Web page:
You may have to do a lot of estimation in the early month of budgeting which can lead you to overestimate one thing and underestimate the other.
Plus, it won’t stop you from taking out your credit card on a shopping spree – you have to rely on your own discipline during those unexpected events.
Fortunately, we can solve the credit card issue with the next budget plan; It removes the use of credit cards so you can learn to discipline yourself more when it comes to spending.
Just like its name, an envelope budget involves the usage of envelopes.
You first establish your spending categories and set spending limits for those expenditures, then you match each one of the categories with one envelope, cash your paycheck, and put the allocated amount for each category into the respective envelope.
Essentially, it’s a zero-based budget but with cash only.
Let’s say you have a paycheck for $300. Then your budget may look like this.
- $150 in the rent budget envelope
- $75 in the grocery budget envelope
- $30 in utility budget envelope
- $15 in savings budget envelope
- $30 in investment budget envelope
This is particularly helpful for those who have overspending issues when it comes to credit cards.
Every month, you can only spend the amount of money inside the envelope.
This way, you won’t run into the problem of overspending because once the envelope is empty, you can’t spend from the specific category until the next paycheck replenishes the envelope.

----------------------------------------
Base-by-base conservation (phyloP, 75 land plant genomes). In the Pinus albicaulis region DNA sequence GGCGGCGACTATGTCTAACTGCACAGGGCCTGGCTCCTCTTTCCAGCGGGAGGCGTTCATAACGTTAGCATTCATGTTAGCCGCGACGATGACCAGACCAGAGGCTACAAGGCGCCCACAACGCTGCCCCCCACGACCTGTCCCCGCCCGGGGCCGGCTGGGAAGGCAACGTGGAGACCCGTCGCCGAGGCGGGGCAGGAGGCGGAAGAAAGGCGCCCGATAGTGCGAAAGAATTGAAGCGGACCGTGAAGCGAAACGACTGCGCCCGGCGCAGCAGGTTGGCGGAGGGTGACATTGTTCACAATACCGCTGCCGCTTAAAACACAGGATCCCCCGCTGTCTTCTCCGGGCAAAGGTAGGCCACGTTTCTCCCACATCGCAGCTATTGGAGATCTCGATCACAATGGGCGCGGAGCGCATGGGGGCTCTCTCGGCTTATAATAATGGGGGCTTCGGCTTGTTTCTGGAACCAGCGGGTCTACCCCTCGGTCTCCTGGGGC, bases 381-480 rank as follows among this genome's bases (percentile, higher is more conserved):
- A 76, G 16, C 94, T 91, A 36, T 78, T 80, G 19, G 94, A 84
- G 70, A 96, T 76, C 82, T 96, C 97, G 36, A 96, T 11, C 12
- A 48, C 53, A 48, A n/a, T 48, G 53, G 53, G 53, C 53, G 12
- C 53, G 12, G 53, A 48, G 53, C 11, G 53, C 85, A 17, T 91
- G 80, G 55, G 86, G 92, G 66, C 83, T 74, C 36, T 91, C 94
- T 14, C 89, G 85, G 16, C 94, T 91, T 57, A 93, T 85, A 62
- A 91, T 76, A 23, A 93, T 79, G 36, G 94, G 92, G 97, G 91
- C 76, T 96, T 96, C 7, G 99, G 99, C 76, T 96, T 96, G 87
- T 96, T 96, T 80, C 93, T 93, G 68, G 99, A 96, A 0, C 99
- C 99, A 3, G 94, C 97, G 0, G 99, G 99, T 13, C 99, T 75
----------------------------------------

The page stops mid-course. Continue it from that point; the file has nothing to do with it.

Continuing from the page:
If you have money left over in any of the envelopes at the end of the month, you can either keep the cash in that envelope for the next month’s spending, or you can remove it from the envelope and add it into your emergency funds.
The 75/15/10 Budget Plan
If you’re unsure about how much money you should assign for each category, you can use the 75/15/10 method to allocate your money.
- 75% of every dollar will go towards expenses like rent, groceries, and insurance.
- 15% of every dollar will go towards savings like your $2,000 emergency fund and a complete emergency fun equals six months of expenses
- 10% of every dollar will go towards investments like index funds and ETFs.
With this method, you need to make sure all your regular expenses don’t go over 75% of your take-home income so you can have the rest dedicated to your financial future.
There is one major benefit to using the 75/15/10 method – you’ll always have a portion of your income that will go towards your financial future.